Pop culture obsessives writing for the pop culture obsessed.
Pop culture obsessives writing for the pop culture obsessed.
Janelle Monáe
Janelle Monáe
Screenshot: Jimmy Kimmel Live

First things first—having Janelle Monáe DJ your party sounds apocalyptically fun. Dressed like the universe’s coolest milk deliverer, Monáe told Jimmy Kimmel on Tuesday that she’s been doing live DJ sets on Zoom and Instagram since she’s trapped inside like the rest of us, teasing the homebound with the prospect of a Janelle Monáe-curated pandemic set list to keep us alive and moving. Twiddling her fingers like Dwayne Johnson in Southland Tales when asked for her go-to guaranteed get-up-and-dance tracks, the noted singer, actress, and funk goddess of Afrofuturism went back to the past for some Earth, Wind & Fire and Stevie Wonder (“As” is a must), alongside contemporaries Megan Thee Stallion’s “Savage Remix” (featuring other renowned musical deity Beyoncé).

Still, it’s not all remote parties and artistically minimalist stuffed sheep at Monáe’s house (she did her interview in front of a stylized faked sheep), as Monáe told Kimmel that going outside during this particular, decidedly unmusical, and altogether crappy future isn’t anything she would have come up with. Apart from a conspicuous lack of dancing or pansexual love-droids, Monáe explained that even taking a walk in Los Angeles means being confronted with shambling, irresponsible possible plague zombies not wearing protective masks and sneeringly refusing to keep their distance from those who are. “It’s a really bad science fiction movie,” said Monáe, who knows a thing or two about dystopias. (She added, “It’s definitely a Judgement Day out there, for sure,” just in case any mask-less jackasses missed the point.)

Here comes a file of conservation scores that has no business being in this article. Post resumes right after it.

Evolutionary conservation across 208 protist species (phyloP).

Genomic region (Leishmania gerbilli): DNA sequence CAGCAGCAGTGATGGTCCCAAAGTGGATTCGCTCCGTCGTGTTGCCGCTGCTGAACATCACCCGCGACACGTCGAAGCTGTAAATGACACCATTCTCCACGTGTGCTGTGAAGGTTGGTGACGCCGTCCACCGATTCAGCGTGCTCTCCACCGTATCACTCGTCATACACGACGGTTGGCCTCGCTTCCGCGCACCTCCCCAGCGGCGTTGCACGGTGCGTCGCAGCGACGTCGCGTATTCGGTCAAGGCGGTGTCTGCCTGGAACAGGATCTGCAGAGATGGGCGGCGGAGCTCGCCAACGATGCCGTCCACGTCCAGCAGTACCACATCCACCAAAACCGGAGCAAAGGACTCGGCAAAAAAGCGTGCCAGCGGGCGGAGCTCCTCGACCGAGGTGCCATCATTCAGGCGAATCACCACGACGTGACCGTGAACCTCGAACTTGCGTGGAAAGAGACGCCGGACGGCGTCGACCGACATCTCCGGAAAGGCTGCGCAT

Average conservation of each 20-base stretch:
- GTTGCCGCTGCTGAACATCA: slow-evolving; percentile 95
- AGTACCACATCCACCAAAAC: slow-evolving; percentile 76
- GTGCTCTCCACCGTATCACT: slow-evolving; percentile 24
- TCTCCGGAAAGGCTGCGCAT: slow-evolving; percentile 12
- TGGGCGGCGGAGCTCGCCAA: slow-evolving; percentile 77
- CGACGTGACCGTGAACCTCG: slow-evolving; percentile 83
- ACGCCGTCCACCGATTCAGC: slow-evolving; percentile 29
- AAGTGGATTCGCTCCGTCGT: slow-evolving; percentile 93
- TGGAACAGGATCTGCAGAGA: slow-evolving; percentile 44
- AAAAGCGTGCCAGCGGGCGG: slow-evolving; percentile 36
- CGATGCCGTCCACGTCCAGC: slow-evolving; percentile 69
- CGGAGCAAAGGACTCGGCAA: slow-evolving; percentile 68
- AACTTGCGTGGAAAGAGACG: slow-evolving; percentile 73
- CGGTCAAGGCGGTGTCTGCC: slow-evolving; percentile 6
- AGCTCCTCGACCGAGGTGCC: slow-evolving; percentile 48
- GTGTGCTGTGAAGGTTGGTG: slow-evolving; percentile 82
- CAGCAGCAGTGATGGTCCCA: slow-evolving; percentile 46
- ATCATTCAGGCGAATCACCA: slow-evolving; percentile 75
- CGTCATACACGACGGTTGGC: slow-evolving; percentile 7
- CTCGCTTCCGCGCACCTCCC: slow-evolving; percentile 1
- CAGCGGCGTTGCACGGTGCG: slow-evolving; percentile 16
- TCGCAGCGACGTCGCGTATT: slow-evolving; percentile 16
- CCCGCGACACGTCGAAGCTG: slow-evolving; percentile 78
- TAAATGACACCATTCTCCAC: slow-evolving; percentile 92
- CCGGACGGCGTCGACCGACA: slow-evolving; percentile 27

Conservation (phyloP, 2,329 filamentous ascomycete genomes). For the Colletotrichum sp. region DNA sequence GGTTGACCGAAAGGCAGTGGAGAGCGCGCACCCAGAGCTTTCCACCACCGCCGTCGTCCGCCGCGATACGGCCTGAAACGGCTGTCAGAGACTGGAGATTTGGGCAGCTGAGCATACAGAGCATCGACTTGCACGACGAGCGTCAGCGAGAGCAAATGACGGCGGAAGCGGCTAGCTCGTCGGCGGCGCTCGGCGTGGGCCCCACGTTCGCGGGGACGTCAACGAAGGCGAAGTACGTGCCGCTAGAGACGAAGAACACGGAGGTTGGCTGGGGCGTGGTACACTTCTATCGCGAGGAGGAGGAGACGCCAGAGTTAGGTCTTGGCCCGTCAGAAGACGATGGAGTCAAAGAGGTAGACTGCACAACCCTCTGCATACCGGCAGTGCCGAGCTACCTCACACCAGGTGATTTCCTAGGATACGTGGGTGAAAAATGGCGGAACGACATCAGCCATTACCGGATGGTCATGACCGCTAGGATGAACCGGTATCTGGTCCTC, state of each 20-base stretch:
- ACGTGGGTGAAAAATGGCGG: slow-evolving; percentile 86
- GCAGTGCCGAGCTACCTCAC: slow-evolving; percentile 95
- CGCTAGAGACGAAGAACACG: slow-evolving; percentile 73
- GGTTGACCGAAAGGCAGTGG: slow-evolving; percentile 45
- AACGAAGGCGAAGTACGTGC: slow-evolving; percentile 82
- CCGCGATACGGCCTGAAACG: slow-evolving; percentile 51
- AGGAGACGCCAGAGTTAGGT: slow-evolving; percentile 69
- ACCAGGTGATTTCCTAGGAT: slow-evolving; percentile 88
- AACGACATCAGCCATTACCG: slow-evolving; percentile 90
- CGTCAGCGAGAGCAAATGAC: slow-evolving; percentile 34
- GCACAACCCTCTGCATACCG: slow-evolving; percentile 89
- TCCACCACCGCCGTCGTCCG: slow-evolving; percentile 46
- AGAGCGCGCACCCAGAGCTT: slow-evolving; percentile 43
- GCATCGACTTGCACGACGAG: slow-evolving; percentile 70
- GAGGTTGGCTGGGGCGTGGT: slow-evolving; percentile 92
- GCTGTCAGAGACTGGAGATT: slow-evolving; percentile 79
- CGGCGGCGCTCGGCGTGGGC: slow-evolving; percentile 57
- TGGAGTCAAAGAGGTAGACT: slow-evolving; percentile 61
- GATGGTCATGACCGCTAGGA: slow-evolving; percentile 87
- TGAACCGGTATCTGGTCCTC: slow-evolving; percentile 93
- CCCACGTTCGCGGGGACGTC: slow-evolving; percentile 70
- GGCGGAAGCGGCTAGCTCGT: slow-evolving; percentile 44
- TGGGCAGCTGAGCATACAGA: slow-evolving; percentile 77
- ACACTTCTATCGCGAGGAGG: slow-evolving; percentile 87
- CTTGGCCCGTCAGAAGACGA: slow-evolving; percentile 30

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Speaking thereof, Monáe also sat back and watched the thrillingly terrifying trailer of her new film, the Jordan Peele-looking social thriller seemingly about modern-day black Americans being sent inexplicably back to slave times, Antebellum. Alongside her starring role in the Julia Roberts-produced second season of Amazon’s Homecoming, the busy Monáe continues to confidently plant her constantly moving feet in both the acting and music worlds, all while working to actually improve the more mundane and dysfunctional reality she’s stuck in here on Planet Earth. Noting her work with food charity Project Isaiah (Kimmel lets his guests pick the night’s COVID-19 charity), Monáe agreed with Kimmel that actually doing something good in this blighted world is one way to forge an alternate future that doesn’t suck. Also, as she put it, “I’ve been, you know, trying to not be so angry at the current administration,” through setting her sights on the achievable good Donald Trump and the GOP seem to find as distasteful as any sci-fi supervillains. For more Monáe, Homecoming returns on May 22, while Antebellum—with a hopeful nod toward one potential future—scheduled to hit actual theaters on August 21.

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Contributor, The A.V. Club. Danny Peary's Cult Movies books are mostly to blame.

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